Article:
Dear Minerva,

I'm bisexual, currently seeing a man. I don't hide being bi, but I'm most often treated as I appear: a straight, white woman. I was recently involved in a confrontation with a man who aggressively "spoke the truth about his hate" regarding POC and LGBTQ. I spoke up, politely at first, but then my own anger came out, and I wasn't polite or civil. His reaction was one of disgust. He asked me if I wanted my children to grow up in a world where "the gays, the blacks and the trannies" were taking over. I told him I didn't, but not for the reasons he listed. He asked me why I cared so much about his tirade. I should have told him I'm bi, but I was afraid of him. I'm ashamed that I was afraid. Do you think I should've told him?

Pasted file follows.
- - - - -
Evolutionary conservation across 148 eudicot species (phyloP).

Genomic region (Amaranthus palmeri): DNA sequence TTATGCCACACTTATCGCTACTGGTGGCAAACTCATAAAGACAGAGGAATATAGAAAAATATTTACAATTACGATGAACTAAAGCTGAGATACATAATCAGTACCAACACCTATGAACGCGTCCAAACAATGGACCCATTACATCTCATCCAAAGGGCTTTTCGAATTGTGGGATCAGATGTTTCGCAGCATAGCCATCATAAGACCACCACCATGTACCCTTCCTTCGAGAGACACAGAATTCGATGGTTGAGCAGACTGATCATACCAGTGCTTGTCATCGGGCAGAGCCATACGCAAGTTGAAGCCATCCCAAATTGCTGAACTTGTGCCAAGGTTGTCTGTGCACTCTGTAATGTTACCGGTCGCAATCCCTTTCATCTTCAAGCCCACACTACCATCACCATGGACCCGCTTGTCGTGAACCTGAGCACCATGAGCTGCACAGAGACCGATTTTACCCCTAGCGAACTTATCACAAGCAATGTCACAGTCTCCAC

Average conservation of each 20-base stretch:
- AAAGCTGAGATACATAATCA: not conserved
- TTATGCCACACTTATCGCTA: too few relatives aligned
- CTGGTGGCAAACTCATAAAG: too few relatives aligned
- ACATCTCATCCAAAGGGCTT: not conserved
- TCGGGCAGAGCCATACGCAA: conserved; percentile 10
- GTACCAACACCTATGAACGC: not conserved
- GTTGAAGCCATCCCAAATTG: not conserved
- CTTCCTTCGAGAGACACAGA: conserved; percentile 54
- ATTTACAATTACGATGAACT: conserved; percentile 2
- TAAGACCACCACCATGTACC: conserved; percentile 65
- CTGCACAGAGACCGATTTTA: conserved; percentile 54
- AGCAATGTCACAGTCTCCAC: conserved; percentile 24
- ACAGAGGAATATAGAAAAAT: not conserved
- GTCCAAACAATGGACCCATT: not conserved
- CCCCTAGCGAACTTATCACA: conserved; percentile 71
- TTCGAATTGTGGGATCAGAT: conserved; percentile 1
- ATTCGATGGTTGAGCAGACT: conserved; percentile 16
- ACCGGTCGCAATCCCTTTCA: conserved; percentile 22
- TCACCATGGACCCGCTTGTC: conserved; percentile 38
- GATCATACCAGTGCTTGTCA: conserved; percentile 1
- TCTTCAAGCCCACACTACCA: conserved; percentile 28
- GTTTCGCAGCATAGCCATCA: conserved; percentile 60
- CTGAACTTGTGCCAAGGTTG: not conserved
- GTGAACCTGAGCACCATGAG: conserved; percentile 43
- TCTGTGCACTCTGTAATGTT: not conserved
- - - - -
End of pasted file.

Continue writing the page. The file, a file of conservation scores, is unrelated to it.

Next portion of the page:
Dear Bi-Furious,

Whether or not you came out to him is less important than the fact that you stood up and said something. However, it does bring up passing privilege. Because you pass as a straight, white woman, you reap the benefit of being automatically accepted. The problem with this is twofold: You feel guilt for hiding your truth while still being able to mask your truth when you feel afraid. That is not something many POC or LGBTQ people have the luxury of doing. You are free to be as out as you want to be, but don't ever stop standing up for what is right.

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